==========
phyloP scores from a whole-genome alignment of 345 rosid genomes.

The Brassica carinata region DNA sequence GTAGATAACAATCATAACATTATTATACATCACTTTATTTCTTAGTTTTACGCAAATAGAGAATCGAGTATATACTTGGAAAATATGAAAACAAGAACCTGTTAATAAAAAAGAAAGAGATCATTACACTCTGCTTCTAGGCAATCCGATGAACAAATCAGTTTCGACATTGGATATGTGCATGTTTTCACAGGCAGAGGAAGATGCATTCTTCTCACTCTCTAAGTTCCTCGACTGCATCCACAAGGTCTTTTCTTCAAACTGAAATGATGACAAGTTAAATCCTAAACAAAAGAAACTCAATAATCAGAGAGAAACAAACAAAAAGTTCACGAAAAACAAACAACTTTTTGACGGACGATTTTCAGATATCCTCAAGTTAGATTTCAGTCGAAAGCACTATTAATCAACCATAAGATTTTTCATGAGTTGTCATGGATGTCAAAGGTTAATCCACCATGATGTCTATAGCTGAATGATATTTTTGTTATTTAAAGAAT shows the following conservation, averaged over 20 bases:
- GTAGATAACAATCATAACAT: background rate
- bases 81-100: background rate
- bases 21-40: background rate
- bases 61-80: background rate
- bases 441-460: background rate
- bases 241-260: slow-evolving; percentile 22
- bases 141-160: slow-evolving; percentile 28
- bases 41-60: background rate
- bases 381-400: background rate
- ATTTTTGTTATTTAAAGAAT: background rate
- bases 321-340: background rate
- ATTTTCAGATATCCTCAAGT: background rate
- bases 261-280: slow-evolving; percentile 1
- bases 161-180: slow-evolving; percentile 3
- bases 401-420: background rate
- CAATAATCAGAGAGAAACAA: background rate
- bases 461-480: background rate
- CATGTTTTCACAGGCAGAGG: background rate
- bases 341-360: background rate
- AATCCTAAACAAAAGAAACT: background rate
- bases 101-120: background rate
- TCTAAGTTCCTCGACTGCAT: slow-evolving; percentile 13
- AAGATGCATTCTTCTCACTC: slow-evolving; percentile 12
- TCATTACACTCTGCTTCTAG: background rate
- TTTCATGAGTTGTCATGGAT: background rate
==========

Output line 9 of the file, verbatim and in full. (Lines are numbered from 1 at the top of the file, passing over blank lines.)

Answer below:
- bases 141-160: slow-evolving; percentile 28